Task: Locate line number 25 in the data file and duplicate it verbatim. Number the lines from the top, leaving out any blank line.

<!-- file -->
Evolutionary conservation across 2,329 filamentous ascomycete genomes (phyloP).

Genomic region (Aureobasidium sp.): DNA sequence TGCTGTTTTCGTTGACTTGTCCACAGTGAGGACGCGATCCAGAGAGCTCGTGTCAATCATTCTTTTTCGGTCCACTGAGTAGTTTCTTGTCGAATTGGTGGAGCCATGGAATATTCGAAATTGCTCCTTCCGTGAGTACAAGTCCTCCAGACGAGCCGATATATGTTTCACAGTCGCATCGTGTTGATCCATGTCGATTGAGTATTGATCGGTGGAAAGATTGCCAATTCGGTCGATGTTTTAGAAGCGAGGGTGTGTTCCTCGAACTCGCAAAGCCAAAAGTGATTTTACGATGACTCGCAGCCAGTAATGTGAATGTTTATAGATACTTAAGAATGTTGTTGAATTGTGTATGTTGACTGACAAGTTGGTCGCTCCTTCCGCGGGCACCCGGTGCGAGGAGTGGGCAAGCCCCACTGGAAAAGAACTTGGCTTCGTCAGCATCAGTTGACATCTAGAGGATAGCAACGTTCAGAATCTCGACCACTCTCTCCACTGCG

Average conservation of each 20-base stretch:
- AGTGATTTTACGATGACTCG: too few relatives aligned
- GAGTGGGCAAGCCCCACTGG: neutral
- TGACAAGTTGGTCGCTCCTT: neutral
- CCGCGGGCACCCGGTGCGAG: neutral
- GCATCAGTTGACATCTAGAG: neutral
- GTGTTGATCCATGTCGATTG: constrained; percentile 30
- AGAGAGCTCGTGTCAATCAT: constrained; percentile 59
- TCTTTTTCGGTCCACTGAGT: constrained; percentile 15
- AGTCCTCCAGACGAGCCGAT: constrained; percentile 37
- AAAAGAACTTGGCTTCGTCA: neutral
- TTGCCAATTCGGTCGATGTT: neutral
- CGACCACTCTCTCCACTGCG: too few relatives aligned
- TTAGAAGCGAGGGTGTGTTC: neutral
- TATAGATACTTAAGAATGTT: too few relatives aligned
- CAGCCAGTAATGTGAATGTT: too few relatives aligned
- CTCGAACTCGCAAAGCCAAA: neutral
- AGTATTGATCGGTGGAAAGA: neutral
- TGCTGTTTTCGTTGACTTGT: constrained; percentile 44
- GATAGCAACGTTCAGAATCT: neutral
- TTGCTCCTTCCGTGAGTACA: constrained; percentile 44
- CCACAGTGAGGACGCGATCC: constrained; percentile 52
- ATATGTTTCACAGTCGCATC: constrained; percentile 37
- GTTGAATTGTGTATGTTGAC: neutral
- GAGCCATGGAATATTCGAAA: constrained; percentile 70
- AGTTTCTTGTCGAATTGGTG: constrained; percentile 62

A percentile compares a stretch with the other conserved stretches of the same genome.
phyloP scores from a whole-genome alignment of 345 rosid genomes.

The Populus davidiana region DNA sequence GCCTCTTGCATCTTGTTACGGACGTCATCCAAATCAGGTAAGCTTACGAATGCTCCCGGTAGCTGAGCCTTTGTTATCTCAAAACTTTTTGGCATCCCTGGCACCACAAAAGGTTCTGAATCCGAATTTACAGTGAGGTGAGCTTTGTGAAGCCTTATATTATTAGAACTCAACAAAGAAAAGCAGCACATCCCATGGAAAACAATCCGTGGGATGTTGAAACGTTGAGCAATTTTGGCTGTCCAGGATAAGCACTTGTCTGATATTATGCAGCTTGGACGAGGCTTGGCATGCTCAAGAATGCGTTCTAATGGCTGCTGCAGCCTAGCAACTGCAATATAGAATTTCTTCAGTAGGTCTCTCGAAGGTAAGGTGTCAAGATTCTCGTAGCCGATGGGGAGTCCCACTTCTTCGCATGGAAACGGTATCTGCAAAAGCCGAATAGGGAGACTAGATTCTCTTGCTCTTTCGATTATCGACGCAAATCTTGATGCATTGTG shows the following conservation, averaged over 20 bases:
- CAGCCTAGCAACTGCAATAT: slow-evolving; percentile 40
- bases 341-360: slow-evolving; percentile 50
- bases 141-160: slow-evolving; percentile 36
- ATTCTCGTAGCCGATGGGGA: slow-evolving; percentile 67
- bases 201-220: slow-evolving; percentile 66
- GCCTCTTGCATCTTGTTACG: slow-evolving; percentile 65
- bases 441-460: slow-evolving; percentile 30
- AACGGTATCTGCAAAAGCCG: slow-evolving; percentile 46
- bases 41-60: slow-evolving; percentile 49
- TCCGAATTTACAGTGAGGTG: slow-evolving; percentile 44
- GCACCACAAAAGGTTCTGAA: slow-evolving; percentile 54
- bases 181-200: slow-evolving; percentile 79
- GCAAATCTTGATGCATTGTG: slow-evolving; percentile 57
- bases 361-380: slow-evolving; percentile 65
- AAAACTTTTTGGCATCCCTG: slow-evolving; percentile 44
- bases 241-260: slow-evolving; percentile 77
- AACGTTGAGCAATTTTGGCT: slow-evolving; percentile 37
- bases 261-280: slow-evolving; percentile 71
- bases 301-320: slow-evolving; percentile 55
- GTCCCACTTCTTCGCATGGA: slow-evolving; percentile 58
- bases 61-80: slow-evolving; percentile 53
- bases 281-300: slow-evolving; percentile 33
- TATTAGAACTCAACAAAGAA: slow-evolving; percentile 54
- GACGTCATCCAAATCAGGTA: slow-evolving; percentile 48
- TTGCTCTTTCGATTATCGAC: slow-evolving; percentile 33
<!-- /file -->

- ATATGTTTCACAGTCGCATC: constrained; percentile 37